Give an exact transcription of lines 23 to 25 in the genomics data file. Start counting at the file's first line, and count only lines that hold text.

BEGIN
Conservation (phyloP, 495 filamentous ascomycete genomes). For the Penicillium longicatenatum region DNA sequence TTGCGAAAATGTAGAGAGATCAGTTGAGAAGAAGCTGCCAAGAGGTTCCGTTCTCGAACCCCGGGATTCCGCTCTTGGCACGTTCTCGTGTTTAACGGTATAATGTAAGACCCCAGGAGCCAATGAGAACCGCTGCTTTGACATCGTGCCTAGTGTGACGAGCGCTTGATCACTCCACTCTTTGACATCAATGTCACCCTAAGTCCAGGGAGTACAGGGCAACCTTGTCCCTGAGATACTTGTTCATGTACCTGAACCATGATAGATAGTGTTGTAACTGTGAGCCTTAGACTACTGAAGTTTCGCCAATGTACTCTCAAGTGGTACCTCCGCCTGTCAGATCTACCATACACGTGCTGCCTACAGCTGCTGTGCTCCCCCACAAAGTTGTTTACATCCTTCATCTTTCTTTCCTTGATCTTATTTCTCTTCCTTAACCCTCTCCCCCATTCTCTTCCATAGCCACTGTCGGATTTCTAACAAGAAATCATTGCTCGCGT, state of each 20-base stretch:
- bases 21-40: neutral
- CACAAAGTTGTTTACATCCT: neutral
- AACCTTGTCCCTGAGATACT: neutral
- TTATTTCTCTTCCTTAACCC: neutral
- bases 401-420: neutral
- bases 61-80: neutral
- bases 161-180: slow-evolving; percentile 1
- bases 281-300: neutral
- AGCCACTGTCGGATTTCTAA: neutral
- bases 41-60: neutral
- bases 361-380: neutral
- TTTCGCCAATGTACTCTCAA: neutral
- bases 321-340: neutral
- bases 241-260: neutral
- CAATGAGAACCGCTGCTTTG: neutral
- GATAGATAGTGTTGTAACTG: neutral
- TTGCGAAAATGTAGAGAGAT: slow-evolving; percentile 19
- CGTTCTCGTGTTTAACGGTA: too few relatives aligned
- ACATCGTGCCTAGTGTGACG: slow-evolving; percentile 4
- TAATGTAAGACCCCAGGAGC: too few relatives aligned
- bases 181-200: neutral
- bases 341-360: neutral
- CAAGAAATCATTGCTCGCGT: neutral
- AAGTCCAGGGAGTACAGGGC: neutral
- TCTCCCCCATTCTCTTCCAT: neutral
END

- bases 341-360: neutral
- CAAGAAATCATTGCTCGCGT: neutral
- AAGTCCAGGGAGTACAGGGC: neutral